Washington in 2016
Denzel Hayes Washington Jr.
December 28, 1954
Mount Vernon, New York, U.S.
|Alma mater||Fordham University|
|Occupation||Actor, director, producer|
|Children||4, including John David Washington|
Denzel Hayes Washington Jr. (born December 28, 1954) is an American actor, director, and producer. He has been described as an actor who reconfigured "the concept of classic movie stardom", associating with characters defined by their grace, dignity, humanity, and inner strength. He has received three Golden Globe awards, one Tony Award, and two Academy Awards: Best Supporting Actor for playing Union Army soldier Private Trip in the historical drama film Glory (1989), and Best Actor for his role as corrupt detective Alonzo Harris in the crime thriller Training Day (2001).
Washington has received much critical acclaim for his film work since the 1980s, including his portrayals of real-life figures such as South African anti-apartheid activist Steve Biko in Cry Freedom (1987), Muslim minister and human rights activist Malcolm X in Malcolm X (1992), boxer Rubin "Hurricane" Carter in The Hurricane (1999), football coach Herman Boone in Remember the Titans (2000), poet and educator Melvin B. Tolson in The Great Debaters (2007), and drug kingpin Frank Lucas in American Gangster (2007). He has been a featured actor in films produced by Jerry Bruckheimer and has been a frequent collaborator of directors Spike Lee, Antoine Fuqua, and Tony Scott. In 2016, he received the Cecil B. DeMille Lifetime Achievement Award at the 73rd Golden Globe Awards.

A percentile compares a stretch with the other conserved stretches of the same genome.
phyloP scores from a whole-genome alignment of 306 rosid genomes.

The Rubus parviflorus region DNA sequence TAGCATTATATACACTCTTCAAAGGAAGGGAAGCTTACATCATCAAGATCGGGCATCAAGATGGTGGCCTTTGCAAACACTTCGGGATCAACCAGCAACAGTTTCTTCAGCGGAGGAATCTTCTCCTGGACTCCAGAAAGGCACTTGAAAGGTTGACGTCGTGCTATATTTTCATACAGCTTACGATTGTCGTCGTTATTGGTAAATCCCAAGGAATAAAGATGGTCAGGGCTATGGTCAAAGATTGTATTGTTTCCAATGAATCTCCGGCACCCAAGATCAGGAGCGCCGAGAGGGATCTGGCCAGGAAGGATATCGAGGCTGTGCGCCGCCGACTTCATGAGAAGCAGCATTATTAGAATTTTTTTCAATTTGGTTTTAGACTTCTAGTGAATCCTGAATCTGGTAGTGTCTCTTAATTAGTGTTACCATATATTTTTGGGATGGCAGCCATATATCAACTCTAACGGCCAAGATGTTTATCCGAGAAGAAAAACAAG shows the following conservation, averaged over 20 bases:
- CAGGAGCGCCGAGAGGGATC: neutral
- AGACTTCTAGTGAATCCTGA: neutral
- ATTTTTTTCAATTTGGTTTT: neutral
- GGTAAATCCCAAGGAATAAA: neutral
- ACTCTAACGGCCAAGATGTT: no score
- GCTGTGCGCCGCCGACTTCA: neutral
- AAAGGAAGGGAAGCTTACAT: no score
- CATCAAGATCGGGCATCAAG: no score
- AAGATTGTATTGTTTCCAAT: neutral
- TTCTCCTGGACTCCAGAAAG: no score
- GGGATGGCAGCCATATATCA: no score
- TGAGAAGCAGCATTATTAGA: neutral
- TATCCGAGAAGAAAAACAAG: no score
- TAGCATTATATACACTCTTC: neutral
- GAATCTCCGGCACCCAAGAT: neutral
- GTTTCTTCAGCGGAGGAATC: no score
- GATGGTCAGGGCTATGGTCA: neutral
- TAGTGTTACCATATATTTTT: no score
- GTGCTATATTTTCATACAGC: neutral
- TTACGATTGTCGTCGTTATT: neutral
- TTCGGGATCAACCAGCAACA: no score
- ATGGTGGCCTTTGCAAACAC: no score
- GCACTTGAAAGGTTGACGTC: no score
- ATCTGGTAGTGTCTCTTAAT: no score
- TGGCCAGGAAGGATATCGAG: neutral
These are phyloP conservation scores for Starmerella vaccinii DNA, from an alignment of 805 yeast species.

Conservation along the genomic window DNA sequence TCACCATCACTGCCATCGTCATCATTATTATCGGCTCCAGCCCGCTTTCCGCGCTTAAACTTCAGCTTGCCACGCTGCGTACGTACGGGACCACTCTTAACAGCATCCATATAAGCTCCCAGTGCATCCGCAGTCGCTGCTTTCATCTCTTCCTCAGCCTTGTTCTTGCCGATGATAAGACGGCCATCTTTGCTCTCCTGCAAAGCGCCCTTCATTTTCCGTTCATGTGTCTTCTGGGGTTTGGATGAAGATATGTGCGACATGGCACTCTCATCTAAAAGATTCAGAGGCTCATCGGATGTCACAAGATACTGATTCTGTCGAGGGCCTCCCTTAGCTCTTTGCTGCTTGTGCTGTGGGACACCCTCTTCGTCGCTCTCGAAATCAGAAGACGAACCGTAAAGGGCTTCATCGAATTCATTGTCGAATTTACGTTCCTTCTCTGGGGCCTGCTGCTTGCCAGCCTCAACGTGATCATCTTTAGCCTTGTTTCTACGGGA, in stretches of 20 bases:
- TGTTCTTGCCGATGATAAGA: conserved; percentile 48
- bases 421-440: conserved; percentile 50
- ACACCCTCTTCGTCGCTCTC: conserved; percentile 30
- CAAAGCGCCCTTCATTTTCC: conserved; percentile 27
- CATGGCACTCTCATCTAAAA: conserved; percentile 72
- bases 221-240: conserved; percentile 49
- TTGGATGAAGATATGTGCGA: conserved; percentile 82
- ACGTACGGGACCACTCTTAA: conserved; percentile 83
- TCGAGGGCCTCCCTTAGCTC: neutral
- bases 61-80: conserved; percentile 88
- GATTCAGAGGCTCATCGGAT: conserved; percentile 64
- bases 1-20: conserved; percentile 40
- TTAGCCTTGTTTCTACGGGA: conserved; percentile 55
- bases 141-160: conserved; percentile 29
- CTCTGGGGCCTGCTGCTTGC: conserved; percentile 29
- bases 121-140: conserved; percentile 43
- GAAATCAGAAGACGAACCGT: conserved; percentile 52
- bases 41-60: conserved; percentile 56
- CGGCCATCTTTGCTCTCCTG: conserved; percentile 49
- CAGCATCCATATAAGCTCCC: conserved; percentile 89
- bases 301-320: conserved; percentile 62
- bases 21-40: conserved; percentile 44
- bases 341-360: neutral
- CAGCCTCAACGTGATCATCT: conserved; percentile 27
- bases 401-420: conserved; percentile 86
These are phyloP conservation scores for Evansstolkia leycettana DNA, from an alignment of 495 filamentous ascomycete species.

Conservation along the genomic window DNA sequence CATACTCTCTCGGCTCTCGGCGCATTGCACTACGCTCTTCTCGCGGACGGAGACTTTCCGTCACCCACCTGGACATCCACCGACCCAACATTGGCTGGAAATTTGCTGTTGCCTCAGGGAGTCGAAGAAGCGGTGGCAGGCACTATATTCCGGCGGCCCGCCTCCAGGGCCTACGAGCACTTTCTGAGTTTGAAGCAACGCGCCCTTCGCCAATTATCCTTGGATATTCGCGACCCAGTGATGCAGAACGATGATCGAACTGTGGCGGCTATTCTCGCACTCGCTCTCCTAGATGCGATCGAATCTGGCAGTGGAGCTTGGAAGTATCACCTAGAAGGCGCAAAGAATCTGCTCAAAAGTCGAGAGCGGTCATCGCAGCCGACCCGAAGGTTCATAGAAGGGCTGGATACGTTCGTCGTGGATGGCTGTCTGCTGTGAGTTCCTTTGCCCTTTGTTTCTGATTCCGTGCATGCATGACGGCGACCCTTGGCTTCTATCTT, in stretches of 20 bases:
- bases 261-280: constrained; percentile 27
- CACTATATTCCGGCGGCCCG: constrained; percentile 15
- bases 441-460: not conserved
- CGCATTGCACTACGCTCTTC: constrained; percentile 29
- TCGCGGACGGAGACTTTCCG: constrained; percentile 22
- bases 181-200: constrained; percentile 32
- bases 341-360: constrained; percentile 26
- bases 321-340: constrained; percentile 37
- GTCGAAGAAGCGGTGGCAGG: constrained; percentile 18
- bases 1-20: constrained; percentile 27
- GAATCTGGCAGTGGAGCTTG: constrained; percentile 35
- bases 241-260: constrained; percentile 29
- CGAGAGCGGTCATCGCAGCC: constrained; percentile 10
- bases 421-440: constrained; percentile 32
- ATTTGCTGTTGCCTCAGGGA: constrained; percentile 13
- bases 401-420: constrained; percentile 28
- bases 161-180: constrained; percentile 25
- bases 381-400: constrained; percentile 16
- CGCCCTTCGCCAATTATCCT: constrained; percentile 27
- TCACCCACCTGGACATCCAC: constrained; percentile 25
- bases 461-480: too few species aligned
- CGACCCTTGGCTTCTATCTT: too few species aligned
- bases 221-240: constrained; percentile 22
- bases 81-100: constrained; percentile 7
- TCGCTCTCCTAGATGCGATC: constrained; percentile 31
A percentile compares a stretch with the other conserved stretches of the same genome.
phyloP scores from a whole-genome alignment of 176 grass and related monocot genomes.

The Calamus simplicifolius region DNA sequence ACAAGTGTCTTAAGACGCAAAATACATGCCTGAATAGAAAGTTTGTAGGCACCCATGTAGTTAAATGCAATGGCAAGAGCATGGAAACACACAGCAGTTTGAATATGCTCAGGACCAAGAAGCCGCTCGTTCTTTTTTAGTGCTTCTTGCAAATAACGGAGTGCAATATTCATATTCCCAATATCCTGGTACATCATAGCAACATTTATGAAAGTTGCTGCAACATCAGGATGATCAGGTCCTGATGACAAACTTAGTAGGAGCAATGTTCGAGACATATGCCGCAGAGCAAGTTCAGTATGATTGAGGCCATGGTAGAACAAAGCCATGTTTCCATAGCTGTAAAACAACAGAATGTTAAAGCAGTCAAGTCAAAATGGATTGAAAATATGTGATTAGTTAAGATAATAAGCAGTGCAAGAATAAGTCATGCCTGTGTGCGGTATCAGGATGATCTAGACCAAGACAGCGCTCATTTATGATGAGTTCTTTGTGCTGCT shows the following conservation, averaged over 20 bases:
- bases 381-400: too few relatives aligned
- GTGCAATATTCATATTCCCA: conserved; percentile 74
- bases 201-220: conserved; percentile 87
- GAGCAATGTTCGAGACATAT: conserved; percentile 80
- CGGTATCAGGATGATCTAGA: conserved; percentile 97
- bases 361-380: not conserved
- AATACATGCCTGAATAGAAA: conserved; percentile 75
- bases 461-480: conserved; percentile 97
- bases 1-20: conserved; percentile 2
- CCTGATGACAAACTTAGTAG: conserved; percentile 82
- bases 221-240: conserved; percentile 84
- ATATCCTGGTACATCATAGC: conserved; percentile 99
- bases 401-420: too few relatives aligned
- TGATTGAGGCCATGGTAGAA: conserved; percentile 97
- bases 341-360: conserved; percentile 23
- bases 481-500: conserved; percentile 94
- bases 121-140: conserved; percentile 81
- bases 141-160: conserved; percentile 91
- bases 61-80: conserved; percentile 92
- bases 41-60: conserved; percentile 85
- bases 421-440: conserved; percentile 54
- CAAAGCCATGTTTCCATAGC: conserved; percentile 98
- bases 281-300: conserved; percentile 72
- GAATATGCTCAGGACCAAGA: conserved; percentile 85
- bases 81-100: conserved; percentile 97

In 2002, Washington made his directorial debut with the biographical film Antwone Fisher. His second directorial effort was The Great Debaters (2007). His third film, Fences (2016), in which he also starred, was nominated for the Academy Award for Best Picture.
Denzel Hayes Washington Jr. was born in Mount Vernon, New York, on December 28, 1954. His mother, Lennis "Lynne" (née Lowe; born 1924), was a beauty parlor owner and operator born in Georgia and partly raised in Harlem, New York. His father, Denzel Hayes Washington Sr. (1909-1991), was a native of Buckingham County, Virginia, an ordained Pentecostal minister, and an employee of the New York City Water Department, as well as working at a local S. Klein department store.
Washington attended Pennington-Grimes Elementary School in Mount Vernon until 1968. When he was 14, his parents divorced and his mother sent him to the private preparatory school Oakland Military Academy in New Windsor, New York. Washington later said, "That decision changed my life, because I wouldn't have survived in the direction I was going. The guys I was hanging out with at the time, my running buddies, have now done maybe 40 years combined in the penitentiary. They were nice guys, but the streets got them." After Oakland, he attended Mainland High School in Daytona Beach, Florida from 1970 to 1971. He was interested in attending Texas Tech University: "I grew up in the Boys Club in Mount Vernon, and we were the Red Raiders. So when I was in high school, I wanted to go to Texas Tech in Lubbock just because they were called the Red Raiders and their uniforms looked like ours." He earned a BA in Drama and Journalism from Fordham University in 1977. At Fordham, he played collegiate basketball as a guard under coach P.J. Carlesimo. After a period of indecision on which major to study and taking a semester off, Washington worked as creative arts director of the overnight summer camp at Camp Sloane YMCA in Lakeville, Connecticut. He participated in a staff talent show for the campers and a colleague suggested he try acting.